Wayne Rooney closed in on Sir Bobby Charlton’s all-time England record of 49 goals with a double that ensured England returned to Scotland with a comfortable victory at Celtic Park.
Scotland were hoping to inflict defeat on the Auld Enemy and build on confidence gained from the pivotal Euro 2016 qualifying win against the Republic of Ireland on Friday.
Rooney, however, had other ideas with two second-half goals to add to Alex Oxlade-Chamberlain’s opener as England secured a fully deserved win on their first visit to Glasgow since 1999.
The England captain now has 46 international goals, his second coming late on to snuff out brief hopes of an unlikely Scotland revival after Andrew Robertson had pulled one back.
It was a highly satisfactory night for England manager Roy Hodgson, who has now seen his side win six successive games as they rebuild after the disappointment of their early World Cup exit in Brazil.
For Scotland, who looked jaded following their exertions against the Republic, consolation can come with the knowledge that their main business in this international period was winning that qualifier, which they achieved successfully.
England’s own qualifiers have proved routine, but this was billed as a more serious test of their resolve and credentials in the stirring surroundings of Parkhead – and Hodgson will feel this was a test they passed emphatically.
Scotland had only two Premier League players in their starting line-up, Hull City’s Robertson and Everton’s Steven Naismith and at times that gulf in experience, competitive edge and class was all too obvious.
Hodgson played the straightest of bats in the build-up, declining to portray this as any different to a routine friendly as England came north of the border for the first time since the Euro 2000 qualifying play-off in 1999 – although the naked hostility displayed by both sets of supporters to the respective national anthems may have just altered his opinion.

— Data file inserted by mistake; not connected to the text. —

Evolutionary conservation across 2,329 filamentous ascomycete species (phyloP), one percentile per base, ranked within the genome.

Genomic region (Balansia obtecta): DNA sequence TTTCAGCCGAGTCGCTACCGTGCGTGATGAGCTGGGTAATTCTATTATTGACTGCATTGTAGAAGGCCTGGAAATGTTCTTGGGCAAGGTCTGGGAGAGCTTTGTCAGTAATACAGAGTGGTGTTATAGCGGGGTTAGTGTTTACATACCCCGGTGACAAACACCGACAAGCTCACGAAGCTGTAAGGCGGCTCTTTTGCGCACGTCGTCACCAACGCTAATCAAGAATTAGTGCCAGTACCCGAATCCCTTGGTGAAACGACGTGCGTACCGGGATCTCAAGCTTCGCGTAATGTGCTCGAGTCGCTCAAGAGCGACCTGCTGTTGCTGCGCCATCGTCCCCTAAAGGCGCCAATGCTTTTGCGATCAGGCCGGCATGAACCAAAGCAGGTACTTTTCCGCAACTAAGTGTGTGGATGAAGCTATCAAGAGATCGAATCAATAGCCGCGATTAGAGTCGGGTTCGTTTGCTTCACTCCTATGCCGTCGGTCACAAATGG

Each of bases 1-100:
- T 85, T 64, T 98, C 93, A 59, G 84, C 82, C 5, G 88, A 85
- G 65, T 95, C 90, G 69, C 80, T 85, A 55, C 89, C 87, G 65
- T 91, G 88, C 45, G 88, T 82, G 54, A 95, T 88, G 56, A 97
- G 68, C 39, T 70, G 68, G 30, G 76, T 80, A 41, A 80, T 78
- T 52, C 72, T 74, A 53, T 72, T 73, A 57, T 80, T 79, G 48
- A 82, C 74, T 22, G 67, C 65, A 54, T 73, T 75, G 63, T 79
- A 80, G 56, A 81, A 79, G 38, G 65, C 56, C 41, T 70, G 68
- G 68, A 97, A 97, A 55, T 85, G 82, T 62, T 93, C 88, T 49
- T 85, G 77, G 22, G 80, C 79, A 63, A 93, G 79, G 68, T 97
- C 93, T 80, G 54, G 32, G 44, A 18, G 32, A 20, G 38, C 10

It was Hodgson’s side who made the more assured start and Danny Welbeck, so reliable in front of goal for England recently, should have done better than shoot straight at Scotland keeper David Marshall when played in by Rooney.
Scotland were getting some encouragement from the pace of Watford’s Ikechi Anya, but looked somewhat leg-weary and lacking in inspiration and when England went ahead after 32 minutes, it was an advantage they deserved.
Jack Wilshere created the opportunity with a long, driven pass which found Oxlade-Chamberlain, who applied a thin but decisive touch with his head to beat Marshall.
Strachan introduced Darren Fletcher and James Morrison for Chris Martin and Scott Brown, as well as Craig Gordon for Marshall in goal, in an attempt to give his team fresh impetus at the start of the second half, but it was England who struck again two minutes after the restart.
Scotland failed to clear a free-kick and when Robertson could only divert Wilshere’s shot into the path of Rooney, he reacted swiftly to divert a smart header past Gordon.
As the clock ran down and substitutes arrived on a regular basis, Robertson gave Scotland hope with a close-range finish with seven minutes left.
Rooney responded almost instantly by crowning another good passing move with a powerful finish and a somersault of celebration in front of England’s elated supporters.